I totally botched my stop at Pinky’s aid station (I hear they had popsicles, but I just wanted to be done), and the rest of the race became distinctly less pleasant. It was uphill, it was starting to get warm, and I was thirsty and drained. I at least had the wherewithal to take off my silly hat and start jogging before I turned onto the finishing stretch. Gotta keep up appearances.

Notes

The volunteers were awesome

From sawing logs, to hauling water, to camping out in the middle of nowhere, to dealing with short-tempered or spaced-out runners, the race volunteers put in an enormous amount of work. I’m not sure why they do it, but they certainly cheered me up.

Conversation!

Because you spend most of your time well below your VO2-max, it’s possible to have a conversation even hours into an ultra. Ryan and I even had the energy for a “hi, how are ya?” after turning onto Pipeline. Being used to shorter distances, I was pleasantly surprised.

My food/water plan mostly worked

On fast hikes and hike/runs, I have found that one pop-tart every 45 minutes (or just under 300 cal/hr) is about right to prevent bonking without causing digestive issues. I also seem to be able to last 6-8 hours without a significant source of electrolytes. With this in mind, I tried to snack every 20 minutes, alternating between gels (100-110 cal) and fig newtons (60-80 cal). This seemed to work until the final two hours, when I ran out of fig newtons and was forced to survive on gels alone. I tried to grab a variety of flavors at the ski hill aid station, but found them all equally repulsive. While I didn’t bonk, my stomach was unsettled for the last 45 minutes.

Ultras are expensive!

Running is a poor man’s sport, requiring only the time and discipline to train, the will to suffer, decent genes, and a cheap pair of shoes. Ultra running is even more so; you won’t win much money or any recognition outside the ultra running community. However, the entry fees are on par with those for big city marathons. The JMTR had some nice swag and good free food, but cost as much as the LA marathon; Solstice 50 in Lake City costs $110. Competing regularly enough to stay in form could easily cost $1000/yr. in entry fees alone, which is cheaper than some sports, but hardly chump change.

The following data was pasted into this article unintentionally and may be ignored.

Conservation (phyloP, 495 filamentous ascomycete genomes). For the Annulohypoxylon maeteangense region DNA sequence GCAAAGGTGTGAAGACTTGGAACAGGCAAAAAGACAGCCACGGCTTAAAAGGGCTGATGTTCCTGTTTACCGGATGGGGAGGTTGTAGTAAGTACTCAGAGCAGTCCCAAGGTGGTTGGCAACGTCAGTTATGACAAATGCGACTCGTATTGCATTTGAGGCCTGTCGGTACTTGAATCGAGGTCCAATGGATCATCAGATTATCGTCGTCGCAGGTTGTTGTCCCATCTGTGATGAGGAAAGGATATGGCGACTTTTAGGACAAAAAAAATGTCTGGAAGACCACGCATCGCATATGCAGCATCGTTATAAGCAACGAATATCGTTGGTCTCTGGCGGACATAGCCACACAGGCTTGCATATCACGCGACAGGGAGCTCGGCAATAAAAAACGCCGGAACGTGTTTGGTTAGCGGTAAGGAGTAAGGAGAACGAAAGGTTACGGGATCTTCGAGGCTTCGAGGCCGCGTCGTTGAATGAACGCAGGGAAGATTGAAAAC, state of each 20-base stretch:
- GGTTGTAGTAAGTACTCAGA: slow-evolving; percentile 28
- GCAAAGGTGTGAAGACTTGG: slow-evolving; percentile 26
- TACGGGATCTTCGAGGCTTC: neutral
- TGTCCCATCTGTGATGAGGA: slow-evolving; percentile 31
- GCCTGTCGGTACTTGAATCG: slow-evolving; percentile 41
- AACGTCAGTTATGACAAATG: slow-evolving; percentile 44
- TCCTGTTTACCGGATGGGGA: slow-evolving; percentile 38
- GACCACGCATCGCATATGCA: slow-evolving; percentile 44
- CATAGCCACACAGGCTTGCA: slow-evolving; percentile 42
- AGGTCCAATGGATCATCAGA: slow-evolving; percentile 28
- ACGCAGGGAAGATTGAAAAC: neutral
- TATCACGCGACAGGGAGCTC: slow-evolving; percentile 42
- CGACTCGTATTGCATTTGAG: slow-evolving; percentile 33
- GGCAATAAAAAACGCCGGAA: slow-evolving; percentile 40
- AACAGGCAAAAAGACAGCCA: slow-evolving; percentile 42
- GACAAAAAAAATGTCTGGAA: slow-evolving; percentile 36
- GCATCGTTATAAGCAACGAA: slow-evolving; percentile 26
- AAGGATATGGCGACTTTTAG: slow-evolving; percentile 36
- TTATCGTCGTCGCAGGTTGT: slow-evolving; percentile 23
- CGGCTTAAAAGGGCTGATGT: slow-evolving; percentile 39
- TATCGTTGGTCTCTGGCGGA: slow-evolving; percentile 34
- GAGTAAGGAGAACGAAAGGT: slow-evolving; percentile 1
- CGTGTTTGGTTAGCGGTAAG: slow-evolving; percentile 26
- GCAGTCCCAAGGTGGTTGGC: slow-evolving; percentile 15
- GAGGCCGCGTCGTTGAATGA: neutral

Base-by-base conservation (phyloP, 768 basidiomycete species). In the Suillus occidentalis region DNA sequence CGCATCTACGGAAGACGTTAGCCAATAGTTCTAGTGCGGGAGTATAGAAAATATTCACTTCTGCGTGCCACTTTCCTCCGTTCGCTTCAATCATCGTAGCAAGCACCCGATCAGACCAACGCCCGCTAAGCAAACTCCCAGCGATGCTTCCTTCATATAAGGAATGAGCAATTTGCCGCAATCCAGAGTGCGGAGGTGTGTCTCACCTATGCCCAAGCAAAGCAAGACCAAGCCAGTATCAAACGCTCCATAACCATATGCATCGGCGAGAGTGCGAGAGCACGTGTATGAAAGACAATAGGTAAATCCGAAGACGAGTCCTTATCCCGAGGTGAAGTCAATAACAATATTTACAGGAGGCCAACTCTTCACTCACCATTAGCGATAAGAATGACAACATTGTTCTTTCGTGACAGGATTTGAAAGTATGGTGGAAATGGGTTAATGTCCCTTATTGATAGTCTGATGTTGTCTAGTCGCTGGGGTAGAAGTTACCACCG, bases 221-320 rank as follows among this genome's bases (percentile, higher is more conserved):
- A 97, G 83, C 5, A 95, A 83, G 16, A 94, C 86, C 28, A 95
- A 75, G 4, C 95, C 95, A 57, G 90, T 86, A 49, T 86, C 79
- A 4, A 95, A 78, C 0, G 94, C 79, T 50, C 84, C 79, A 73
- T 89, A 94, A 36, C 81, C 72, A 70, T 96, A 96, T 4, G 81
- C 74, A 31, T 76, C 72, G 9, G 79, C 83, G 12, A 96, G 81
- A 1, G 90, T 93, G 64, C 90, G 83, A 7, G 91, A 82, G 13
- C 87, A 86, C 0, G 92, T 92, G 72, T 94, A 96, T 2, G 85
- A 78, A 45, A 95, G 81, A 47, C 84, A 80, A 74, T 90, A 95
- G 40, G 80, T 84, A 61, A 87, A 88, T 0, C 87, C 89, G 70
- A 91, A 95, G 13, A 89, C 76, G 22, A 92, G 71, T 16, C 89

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4 responses to “Jemez Mountain 50k

  1. Jason Halladay

    Great race, Sean! It’s a mighty impressive feat to win your first ultra on what is definitely a challenging course. Are you still considering dropping in on the San Juan Solstice?
    I disagree with your statement that ultras are expensive, though. It may sound like a lot but if you consider everything that is available to the runners, the cost is quite reasonable. The aid stations are fully stocked with a large variety of food and drinks, there’s a pre-race and post-race meal, handmade pottery for finishers (in the case of JMTR) and, of course, the t-shirt. The logistics and costs behind manning semi-remote, fully-stocked aid stations are pretty significant. I don’t run road races but it seems to me runners are lucky to get water and maybe a gel or something at the water stations and a typical cheapo medal necklace if they finish. :-) Just be lucky we’re not into triathlons–now those are expensive!

    • I’m planning to be in the area, so I’ll see how I feel about the distance and price.

      As for the cost, I was comparing it to a big-city marathon, which closes down streets, hires cops and ambulances, provides decent aid, and gives enough cash to support a few professionals. Not having organized a race before, I’m sure that the economics of sponsorship, insurance, etc. are very different. The deluxe swag and support are nice, but I’m a cheapskate, calories-per-dollar kind of guy who is willing to sacrifice such things.

  2. Sean,

    It’s Ryan. Great race. It was nice meeting you. Way to finish strong. we should have made a pact and allowed ourselves to grab some food at the Ski Lodge…
    I’ll be at Solstice in a few weeks as well. I hope to see you there.

  3. Pingback: 2010 in review « Dr. Dirtbag